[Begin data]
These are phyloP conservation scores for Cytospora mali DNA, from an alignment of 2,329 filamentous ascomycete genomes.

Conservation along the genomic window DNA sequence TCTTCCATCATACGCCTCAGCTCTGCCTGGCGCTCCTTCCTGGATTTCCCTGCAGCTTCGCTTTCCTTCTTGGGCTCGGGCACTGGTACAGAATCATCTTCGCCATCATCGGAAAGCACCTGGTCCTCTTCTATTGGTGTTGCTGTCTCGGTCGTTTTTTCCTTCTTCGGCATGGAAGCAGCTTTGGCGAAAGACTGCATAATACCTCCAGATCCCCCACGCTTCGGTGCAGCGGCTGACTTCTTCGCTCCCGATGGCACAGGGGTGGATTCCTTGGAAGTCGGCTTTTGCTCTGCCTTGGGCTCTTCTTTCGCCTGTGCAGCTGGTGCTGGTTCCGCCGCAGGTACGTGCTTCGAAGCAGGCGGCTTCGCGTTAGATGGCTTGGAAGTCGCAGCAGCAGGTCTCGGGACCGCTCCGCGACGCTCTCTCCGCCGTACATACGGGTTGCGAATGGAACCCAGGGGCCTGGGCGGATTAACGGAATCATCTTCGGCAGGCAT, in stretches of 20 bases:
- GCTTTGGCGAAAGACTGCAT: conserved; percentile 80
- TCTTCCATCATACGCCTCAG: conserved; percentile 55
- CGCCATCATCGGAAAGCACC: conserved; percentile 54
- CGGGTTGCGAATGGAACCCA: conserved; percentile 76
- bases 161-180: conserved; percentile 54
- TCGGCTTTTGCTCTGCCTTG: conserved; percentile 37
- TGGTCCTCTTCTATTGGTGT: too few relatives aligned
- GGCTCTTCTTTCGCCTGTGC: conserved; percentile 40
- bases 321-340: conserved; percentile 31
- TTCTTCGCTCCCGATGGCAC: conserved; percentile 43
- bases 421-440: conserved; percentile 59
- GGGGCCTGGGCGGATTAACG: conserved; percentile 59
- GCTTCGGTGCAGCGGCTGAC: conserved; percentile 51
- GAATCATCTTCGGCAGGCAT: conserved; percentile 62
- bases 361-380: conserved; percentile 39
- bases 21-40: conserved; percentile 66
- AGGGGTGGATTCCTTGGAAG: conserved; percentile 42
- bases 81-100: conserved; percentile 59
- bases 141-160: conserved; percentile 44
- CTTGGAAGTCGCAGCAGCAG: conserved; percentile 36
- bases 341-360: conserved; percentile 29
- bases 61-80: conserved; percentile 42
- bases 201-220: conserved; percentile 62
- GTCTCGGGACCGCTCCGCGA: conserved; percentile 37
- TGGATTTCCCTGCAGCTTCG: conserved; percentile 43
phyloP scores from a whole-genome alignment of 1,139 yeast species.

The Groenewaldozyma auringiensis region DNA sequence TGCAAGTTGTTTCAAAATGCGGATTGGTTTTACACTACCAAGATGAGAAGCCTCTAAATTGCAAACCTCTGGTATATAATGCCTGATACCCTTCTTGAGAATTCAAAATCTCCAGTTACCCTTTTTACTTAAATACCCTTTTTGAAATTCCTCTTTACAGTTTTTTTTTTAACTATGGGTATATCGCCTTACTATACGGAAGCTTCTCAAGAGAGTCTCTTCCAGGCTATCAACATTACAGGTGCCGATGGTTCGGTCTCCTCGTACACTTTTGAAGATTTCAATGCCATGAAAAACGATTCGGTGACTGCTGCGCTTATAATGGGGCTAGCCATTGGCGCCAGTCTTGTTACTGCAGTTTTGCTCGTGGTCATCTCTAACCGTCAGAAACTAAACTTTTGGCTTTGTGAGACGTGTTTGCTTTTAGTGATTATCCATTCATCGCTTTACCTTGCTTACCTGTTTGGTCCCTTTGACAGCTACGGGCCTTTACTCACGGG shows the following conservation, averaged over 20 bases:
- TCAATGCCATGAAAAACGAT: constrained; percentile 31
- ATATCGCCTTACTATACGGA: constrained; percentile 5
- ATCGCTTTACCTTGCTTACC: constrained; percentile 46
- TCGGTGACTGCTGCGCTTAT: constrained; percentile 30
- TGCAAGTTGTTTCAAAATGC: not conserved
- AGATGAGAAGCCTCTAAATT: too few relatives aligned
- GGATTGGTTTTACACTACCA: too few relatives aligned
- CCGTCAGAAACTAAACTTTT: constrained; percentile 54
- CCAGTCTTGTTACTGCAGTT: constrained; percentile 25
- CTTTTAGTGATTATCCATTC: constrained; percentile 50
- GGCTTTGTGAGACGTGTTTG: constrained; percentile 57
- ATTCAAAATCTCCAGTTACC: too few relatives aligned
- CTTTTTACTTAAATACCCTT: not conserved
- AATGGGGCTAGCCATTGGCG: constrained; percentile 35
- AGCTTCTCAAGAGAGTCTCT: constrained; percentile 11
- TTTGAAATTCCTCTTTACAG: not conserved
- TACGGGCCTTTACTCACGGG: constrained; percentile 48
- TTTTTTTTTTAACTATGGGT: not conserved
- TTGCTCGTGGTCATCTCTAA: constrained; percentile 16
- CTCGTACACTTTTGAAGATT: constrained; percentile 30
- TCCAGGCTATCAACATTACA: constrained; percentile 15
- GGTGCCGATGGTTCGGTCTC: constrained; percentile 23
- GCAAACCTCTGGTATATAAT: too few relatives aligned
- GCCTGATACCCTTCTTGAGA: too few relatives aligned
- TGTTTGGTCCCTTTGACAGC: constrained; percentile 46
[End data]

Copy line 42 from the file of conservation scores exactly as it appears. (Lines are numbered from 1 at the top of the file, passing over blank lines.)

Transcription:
- CTTTTTACTTAAATACCCTT: not conserved